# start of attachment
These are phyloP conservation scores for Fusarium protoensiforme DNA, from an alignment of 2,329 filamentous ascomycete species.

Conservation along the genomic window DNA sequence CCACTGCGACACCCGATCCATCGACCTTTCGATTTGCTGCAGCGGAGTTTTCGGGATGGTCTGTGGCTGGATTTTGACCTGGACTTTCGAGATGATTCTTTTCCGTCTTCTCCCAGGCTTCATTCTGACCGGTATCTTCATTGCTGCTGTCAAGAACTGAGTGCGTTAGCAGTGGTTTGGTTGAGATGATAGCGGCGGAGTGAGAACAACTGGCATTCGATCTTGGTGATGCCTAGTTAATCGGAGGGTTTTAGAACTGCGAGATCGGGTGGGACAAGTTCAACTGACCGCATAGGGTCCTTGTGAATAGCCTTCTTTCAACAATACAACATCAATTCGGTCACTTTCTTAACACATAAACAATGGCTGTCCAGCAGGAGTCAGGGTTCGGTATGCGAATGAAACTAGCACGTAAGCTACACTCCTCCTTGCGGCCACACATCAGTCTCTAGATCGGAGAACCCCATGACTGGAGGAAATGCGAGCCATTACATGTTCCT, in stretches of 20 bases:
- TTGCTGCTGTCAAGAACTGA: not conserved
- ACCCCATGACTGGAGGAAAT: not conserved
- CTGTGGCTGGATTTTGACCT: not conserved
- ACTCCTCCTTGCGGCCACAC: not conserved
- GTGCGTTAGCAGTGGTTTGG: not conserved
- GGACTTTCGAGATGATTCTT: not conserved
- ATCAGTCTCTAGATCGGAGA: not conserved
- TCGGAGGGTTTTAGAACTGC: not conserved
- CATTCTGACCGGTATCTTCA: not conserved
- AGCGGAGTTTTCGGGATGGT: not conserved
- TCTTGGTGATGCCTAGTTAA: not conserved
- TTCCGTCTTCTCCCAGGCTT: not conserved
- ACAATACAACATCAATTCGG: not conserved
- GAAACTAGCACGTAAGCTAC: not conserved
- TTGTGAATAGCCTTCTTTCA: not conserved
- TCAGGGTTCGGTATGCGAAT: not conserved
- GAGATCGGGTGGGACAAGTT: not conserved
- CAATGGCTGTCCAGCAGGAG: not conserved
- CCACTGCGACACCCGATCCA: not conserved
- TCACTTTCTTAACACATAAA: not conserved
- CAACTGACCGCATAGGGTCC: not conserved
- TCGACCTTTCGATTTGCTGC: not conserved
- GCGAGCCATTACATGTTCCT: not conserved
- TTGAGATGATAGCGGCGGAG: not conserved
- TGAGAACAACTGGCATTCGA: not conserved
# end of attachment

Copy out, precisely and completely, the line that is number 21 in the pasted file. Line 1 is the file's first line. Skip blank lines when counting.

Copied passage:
- CCACTGCGACACCCGATCCA: not conserved